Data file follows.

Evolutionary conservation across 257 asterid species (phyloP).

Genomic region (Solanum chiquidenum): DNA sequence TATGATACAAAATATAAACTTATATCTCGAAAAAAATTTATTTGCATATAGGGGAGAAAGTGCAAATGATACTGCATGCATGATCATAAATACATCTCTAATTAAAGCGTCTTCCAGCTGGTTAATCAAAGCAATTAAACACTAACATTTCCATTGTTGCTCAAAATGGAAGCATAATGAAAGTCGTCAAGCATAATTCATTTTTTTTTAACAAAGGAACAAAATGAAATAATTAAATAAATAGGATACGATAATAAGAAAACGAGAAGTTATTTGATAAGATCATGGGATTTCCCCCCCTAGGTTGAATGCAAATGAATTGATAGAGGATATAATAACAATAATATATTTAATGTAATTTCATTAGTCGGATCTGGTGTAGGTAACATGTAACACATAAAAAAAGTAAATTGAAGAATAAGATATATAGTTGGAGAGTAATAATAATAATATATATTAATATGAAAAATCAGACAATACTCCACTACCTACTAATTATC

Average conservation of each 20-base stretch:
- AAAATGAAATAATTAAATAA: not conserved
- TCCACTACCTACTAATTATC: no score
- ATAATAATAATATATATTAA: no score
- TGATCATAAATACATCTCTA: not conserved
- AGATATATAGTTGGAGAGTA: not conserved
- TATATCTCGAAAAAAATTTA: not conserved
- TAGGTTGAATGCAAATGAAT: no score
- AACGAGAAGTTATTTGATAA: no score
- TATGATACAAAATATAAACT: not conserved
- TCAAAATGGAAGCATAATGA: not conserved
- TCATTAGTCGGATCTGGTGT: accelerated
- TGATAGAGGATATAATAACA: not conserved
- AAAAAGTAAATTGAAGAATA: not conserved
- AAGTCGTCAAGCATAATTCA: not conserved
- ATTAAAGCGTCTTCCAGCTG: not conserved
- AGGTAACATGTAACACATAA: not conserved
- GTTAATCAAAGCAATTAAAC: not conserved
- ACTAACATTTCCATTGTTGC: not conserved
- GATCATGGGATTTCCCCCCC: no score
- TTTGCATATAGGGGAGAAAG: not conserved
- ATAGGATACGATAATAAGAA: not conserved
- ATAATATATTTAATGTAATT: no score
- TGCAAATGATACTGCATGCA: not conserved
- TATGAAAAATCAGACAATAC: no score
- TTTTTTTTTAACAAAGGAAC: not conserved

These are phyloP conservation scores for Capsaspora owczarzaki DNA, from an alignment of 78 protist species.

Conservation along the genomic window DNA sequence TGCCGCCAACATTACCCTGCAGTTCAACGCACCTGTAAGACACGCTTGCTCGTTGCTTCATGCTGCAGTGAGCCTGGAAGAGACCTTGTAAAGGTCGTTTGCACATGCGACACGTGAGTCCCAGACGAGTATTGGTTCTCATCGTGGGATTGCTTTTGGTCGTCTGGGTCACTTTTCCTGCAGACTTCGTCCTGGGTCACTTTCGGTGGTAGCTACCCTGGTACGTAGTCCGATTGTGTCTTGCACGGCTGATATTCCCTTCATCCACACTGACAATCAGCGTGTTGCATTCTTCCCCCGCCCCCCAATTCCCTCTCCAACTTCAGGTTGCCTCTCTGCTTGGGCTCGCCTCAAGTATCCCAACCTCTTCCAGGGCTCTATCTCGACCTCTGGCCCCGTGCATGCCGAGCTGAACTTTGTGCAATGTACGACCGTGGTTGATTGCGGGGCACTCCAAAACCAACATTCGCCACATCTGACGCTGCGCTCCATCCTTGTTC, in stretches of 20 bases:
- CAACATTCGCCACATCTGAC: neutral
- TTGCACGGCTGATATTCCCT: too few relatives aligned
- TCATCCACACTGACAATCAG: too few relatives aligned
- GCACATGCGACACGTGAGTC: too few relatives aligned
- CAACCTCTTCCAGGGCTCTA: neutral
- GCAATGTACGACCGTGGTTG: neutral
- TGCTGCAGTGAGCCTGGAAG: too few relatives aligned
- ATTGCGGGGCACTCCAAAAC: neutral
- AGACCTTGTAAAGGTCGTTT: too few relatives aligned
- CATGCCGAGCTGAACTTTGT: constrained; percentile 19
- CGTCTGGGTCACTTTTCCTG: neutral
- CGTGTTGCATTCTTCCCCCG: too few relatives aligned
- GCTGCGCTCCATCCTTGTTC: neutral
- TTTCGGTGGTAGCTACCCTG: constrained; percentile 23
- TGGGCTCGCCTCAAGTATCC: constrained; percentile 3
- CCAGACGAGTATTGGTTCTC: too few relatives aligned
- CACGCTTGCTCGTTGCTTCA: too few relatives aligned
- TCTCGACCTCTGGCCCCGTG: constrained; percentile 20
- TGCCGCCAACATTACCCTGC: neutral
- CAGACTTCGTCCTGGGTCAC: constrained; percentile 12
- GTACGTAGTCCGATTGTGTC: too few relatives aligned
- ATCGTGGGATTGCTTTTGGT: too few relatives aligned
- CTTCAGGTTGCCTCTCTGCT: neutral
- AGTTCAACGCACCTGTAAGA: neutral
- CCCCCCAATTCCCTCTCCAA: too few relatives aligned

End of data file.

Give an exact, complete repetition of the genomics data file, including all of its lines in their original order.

Evolutionary conservation across 257 asterid species (phyloP).

Genomic region (Solanum chiquidenum): DNA sequence TATGATACAAAATATAAACTTATATCTCGAAAAAAATTTATTTGCATATAGGGGAGAAAGTGCAAATGATACTGCATGCATGATCATAAATACATCTCTAATTAAAGCGTCTTCCAGCTGGTTAATCAAAGCAATTAAACACTAACATTTCCATTGTTGCTCAAAATGGAAGCATAATGAAAGTCGTCAAGCATAATTCATTTTTTTTTAACAAAGGAACAAAATGAAATAATTAAATAAATAGGATACGATAATAAGAAAACGAGAAGTTATTTGATAAGATCATGGGATTTCCCCCCCTAGGTTGAATGCAAATGAATTGATAGAGGATATAATAACAATAATATATTTAATGTAATTTCATTAGTCGGATCTGGTGTAGGTAACATGTAACACATAAAAAAAGTAAATTGAAGAATAAGATATATAGTTGGAGAGTAATAATAATAATATATATTAATATGAAAAATCAGACAATACTCCACTACCTACTAATTATC

Average conservation of each 20-base stretch:
- AAAATGAAATAATTAAATAA: not conserved
- TCCACTACCTACTAATTATC: no score
- ATAATAATAATATATATTAA: no score
- TGATCATAAATACATCTCTA: not conserved
- AGATATATAGTTGGAGAGTA: not conserved
- TATATCTCGAAAAAAATTTA: not conserved
- TAGGTTGAATGCAAATGAAT: no score
- AACGAGAAGTTATTTGATAA: no score
- TATGATACAAAATATAAACT: not conserved
- TCAAAATGGAAGCATAATGA: not conserved
- TCATTAGTCGGATCTGGTGT: accelerated
- TGATAGAGGATATAATAACA: not conserved
- AAAAAGTAAATTGAAGAATA: not conserved
- AAGTCGTCAAGCATAATTCA: not conserved
- ATTAAAGCGTCTTCCAGCTG: not conserved
- AGGTAACATGTAACACATAA: not conserved
- GTTAATCAAAGCAATTAAAC: not conserved
- ACTAACATTTCCATTGTTGC: not conserved
- GATCATGGGATTTCCCCCCC: no score
- TTTGCATATAGGGGAGAAAG: not conserved
- ATAGGATACGATAATAAGAA: not conserved
- ATAATATATTTAATGTAATT: no score
- TGCAAATGATACTGCATGCA: not conserved
- TATGAAAAATCAGACAATAC: no score
- TTTTTTTTTAACAAAGGAAC: not conserved

These are phyloP conservation scores for Capsaspora owczarzaki DNA, from an alignment of 78 protist species.

Conservation along the genomic window DNA sequence TGCCGCCAACATTACCCTGCAGTTCAACGCACCTGTAAGACACGCTTGCTCGTTGCTTCATGCTGCAGTGAGCCTGGAAGAGACCTTGTAAAGGTCGTTTGCACATGCGACACGTGAGTCCCAGACGAGTATTGGTTCTCATCGTGGGATTGCTTTTGGTCGTCTGGGTCACTTTTCCTGCAGACTTCGTCCTGGGTCACTTTCGGTGGTAGCTACCCTGGTACGTAGTCCGATTGTGTCTTGCACGGCTGATATTCCCTTCATCCACACTGACAATCAGCGTGTTGCATTCTTCCCCCGCCCCCCAATTCCCTCTCCAACTTCAGGTTGCCTCTCTGCTTGGGCTCGCCTCAAGTATCCCAACCTCTTCCAGGGCTCTATCTCGACCTCTGGCCCCGTGCATGCCGAGCTGAACTTTGTGCAATGTACGACCGTGGTTGATTGCGGGGCACTCCAAAACCAACATTCGCCACATCTGACGCTGCGCTCCATCCTTGTTC, in stretches of 20 bases:
- CAACATTCGCCACATCTGAC: neutral
- TTGCACGGCTGATATTCCCT: too few relatives aligned
- TCATCCACACTGACAATCAG: too few relatives aligned
- GCACATGCGACACGTGAGTC: too few relatives aligned
- CAACCTCTTCCAGGGCTCTA: neutral
- GCAATGTACGACCGTGGTTG: neutral
- TGCTGCAGTGAGCCTGGAAG: too few relatives aligned
- ATTGCGGGGCACTCCAAAAC: neutral
- AGACCTTGTAAAGGTCGTTT: too few relatives aligned
- CATGCCGAGCTGAACTTTGT: constrained; percentile 19
- CGTCTGGGTCACTTTTCCTG: neutral
- CGTGTTGCATTCTTCCCCCG: too few relatives aligned
- GCTGCGCTCCATCCTTGTTC: neutral
- TTTCGGTGGTAGCTACCCTG: constrained; percentile 23
- TGGGCTCGCCTCAAGTATCC: constrained; percentile 3
- CCAGACGAGTATTGGTTCTC: too few relatives aligned
- CACGCTTGCTCGTTGCTTCA: too few relatives aligned
- TCTCGACCTCTGGCCCCGTG: constrained; percentile 20
- TGCCGCCAACATTACCCTGC: neutral
- CAGACTTCGTCCTGGGTCAC: constrained; percentile 12
- GTACGTAGTCCGATTGTGTC: too few relatives aligned
- ATCGTGGGATTGCTTTTGGT: too few relatives aligned
- CTTCAGGTTGCCTCTCTGCT: neutral
- AGTTCAACGCACCTGTAAGA: neutral
- CCCCCCAATTCCCTCTCCAA: too few relatives aligned